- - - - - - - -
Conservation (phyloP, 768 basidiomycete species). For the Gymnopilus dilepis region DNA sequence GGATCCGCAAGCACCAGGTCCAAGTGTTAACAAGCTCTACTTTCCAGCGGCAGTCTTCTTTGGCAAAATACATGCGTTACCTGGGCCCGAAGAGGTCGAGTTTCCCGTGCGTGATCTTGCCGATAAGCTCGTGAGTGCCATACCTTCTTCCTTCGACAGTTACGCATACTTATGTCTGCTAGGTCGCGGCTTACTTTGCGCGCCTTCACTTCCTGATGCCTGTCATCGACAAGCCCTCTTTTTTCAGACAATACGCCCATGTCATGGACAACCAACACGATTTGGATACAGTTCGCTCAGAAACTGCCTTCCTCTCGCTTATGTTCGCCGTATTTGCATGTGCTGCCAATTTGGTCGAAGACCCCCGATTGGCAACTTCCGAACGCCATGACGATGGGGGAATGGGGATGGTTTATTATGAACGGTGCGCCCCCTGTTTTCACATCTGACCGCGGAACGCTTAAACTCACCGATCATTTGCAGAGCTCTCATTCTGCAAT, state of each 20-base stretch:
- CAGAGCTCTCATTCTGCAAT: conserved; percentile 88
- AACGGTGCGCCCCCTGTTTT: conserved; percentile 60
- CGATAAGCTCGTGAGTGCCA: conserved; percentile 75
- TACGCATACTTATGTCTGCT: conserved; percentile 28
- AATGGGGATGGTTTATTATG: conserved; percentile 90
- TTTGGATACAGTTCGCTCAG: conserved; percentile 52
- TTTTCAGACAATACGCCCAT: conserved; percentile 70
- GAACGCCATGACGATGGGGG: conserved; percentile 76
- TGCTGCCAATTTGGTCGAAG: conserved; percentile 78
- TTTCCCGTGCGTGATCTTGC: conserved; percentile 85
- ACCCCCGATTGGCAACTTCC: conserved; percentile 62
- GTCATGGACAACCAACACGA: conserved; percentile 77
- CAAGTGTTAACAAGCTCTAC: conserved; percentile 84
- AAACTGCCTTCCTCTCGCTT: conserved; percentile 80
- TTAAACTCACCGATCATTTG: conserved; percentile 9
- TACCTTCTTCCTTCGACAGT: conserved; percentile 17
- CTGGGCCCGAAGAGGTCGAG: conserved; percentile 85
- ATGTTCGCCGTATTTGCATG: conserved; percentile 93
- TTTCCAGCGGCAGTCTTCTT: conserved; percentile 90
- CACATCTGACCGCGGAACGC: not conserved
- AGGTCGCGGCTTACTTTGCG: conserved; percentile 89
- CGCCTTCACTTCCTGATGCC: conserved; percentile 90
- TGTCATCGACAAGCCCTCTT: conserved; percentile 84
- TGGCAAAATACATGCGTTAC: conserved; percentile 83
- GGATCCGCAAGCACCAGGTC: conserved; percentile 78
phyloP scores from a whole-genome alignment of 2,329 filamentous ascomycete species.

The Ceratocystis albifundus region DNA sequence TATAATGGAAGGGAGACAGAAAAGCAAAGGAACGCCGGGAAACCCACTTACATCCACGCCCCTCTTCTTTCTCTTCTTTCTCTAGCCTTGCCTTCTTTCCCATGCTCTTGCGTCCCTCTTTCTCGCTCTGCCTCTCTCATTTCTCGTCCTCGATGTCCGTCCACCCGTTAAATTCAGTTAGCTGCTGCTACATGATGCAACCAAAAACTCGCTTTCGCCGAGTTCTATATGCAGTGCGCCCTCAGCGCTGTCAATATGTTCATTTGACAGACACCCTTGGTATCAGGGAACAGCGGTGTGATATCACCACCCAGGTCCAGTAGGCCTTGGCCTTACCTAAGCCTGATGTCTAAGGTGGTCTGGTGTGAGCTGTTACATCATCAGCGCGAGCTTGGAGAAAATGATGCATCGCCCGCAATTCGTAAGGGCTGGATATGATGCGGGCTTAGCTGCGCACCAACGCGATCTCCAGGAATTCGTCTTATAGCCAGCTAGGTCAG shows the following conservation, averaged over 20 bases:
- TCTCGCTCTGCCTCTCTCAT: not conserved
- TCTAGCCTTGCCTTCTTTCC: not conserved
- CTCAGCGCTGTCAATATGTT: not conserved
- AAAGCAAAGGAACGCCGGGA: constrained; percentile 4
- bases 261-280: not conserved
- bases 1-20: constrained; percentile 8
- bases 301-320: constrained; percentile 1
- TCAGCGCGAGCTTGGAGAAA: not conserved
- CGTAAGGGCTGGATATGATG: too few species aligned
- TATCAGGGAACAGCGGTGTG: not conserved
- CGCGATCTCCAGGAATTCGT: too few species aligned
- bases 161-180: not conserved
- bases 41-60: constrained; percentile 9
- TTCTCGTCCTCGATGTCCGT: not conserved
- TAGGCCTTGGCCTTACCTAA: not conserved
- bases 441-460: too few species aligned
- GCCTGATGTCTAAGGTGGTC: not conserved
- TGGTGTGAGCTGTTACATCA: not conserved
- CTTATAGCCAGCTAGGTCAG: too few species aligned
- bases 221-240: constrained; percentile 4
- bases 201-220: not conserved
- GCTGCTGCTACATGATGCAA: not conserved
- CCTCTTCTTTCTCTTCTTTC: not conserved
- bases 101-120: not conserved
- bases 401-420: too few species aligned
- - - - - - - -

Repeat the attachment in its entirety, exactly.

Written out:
Conservation (phyloP, 768 basidiomycete species). For the Gymnopilus dilepis region DNA sequence GGATCCGCAAGCACCAGGTCCAAGTGTTAACAAGCTCTACTTTCCAGCGGCAGTCTTCTTTGGCAAAATACATGCGTTACCTGGGCCCGAAGAGGTCGAGTTTCCCGTGCGTGATCTTGCCGATAAGCTCGTGAGTGCCATACCTTCTTCCTTCGACAGTTACGCATACTTATGTCTGCTAGGTCGCGGCTTACTTTGCGCGCCTTCACTTCCTGATGCCTGTCATCGACAAGCCCTCTTTTTTCAGACAATACGCCCATGTCATGGACAACCAACACGATTTGGATACAGTTCGCTCAGAAACTGCCTTCCTCTCGCTTATGTTCGCCGTATTTGCATGTGCTGCCAATTTGGTCGAAGACCCCCGATTGGCAACTTCCGAACGCCATGACGATGGGGGAATGGGGATGGTTTATTATGAACGGTGCGCCCCCTGTTTTCACATCTGACCGCGGAACGCTTAAACTCACCGATCATTTGCAGAGCTCTCATTCTGCAAT, state of each 20-base stretch:
- CAGAGCTCTCATTCTGCAAT: conserved; percentile 88
- AACGGTGCGCCCCCTGTTTT: conserved; percentile 60
- CGATAAGCTCGTGAGTGCCA: conserved; percentile 75
- TACGCATACTTATGTCTGCT: conserved; percentile 28
- AATGGGGATGGTTTATTATG: conserved; percentile 90
- TTTGGATACAGTTCGCTCAG: conserved; percentile 52
- TTTTCAGACAATACGCCCAT: conserved; percentile 70
- GAACGCCATGACGATGGGGG: conserved; percentile 76
- TGCTGCCAATTTGGTCGAAG: conserved; percentile 78
- TTTCCCGTGCGTGATCTTGC: conserved; percentile 85
- ACCCCCGATTGGCAACTTCC: conserved; percentile 62
- GTCATGGACAACCAACACGA: conserved; percentile 77
- CAAGTGTTAACAAGCTCTAC: conserved; percentile 84
- AAACTGCCTTCCTCTCGCTT: conserved; percentile 80
- TTAAACTCACCGATCATTTG: conserved; percentile 9
- TACCTTCTTCCTTCGACAGT: conserved; percentile 17
- CTGGGCCCGAAGAGGTCGAG: conserved; percentile 85
- ATGTTCGCCGTATTTGCATG: conserved; percentile 93
- TTTCCAGCGGCAGTCTTCTT: conserved; percentile 90
- CACATCTGACCGCGGAACGC: not conserved
- AGGTCGCGGCTTACTTTGCG: conserved; percentile 89
- CGCCTTCACTTCCTGATGCC: conserved; percentile 90
- TGTCATCGACAAGCCCTCTT: conserved; percentile 84
- TGGCAAAATACATGCGTTAC: conserved; percentile 83
- GGATCCGCAAGCACCAGGTC: conserved; percentile 78
phyloP scores from a whole-genome alignment of 2,329 filamentous ascomycete species.

The Ceratocystis albifundus region DNA sequence TATAATGGAAGGGAGACAGAAAAGCAAAGGAACGCCGGGAAACCCACTTACATCCACGCCCCTCTTCTTTCTCTTCTTTCTCTAGCCTTGCCTTCTTTCCCATGCTCTTGCGTCCCTCTTTCTCGCTCTGCCTCTCTCATTTCTCGTCCTCGATGTCCGTCCACCCGTTAAATTCAGTTAGCTGCTGCTACATGATGCAACCAAAAACTCGCTTTCGCCGAGTTCTATATGCAGTGCGCCCTCAGCGCTGTCAATATGTTCATTTGACAGACACCCTTGGTATCAGGGAACAGCGGTGTGATATCACCACCCAGGTCCAGTAGGCCTTGGCCTTACCTAAGCCTGATGTCTAAGGTGGTCTGGTGTGAGCTGTTACATCATCAGCGCGAGCTTGGAGAAAATGATGCATCGCCCGCAATTCGTAAGGGCTGGATATGATGCGGGCTTAGCTGCGCACCAACGCGATCTCCAGGAATTCGTCTTATAGCCAGCTAGGTCAG shows the following conservation, averaged over 20 bases:
- TCTCGCTCTGCCTCTCTCAT: not conserved
- TCTAGCCTTGCCTTCTTTCC: not conserved
- CTCAGCGCTGTCAATATGTT: not conserved
- AAAGCAAAGGAACGCCGGGA: constrained; percentile 4
- bases 261-280: not conserved
- bases 1-20: constrained; percentile 8
- bases 301-320: constrained; percentile 1
- TCAGCGCGAGCTTGGAGAAA: not conserved
- CGTAAGGGCTGGATATGATG: too few species aligned
- TATCAGGGAACAGCGGTGTG: not conserved
- CGCGATCTCCAGGAATTCGT: too few species aligned
- bases 161-180: not conserved
- bases 41-60: constrained; percentile 9
- TTCTCGTCCTCGATGTCCGT: not conserved
- TAGGCCTTGGCCTTACCTAA: not conserved
- bases 441-460: too few species aligned
- GCCTGATGTCTAAGGTGGTC: not conserved
- TGGTGTGAGCTGTTACATCA: not conserved
- CTTATAGCCAGCTAGGTCAG: too few species aligned
- bases 221-240: constrained; percentile 4
- bases 201-220: not conserved
- GCTGCTGCTACATGATGCAA: not conserved
- CCTCTTCTTTCTCTTCTTTC: not conserved
- bases 101-120: not conserved
- bases 401-420: too few species aligned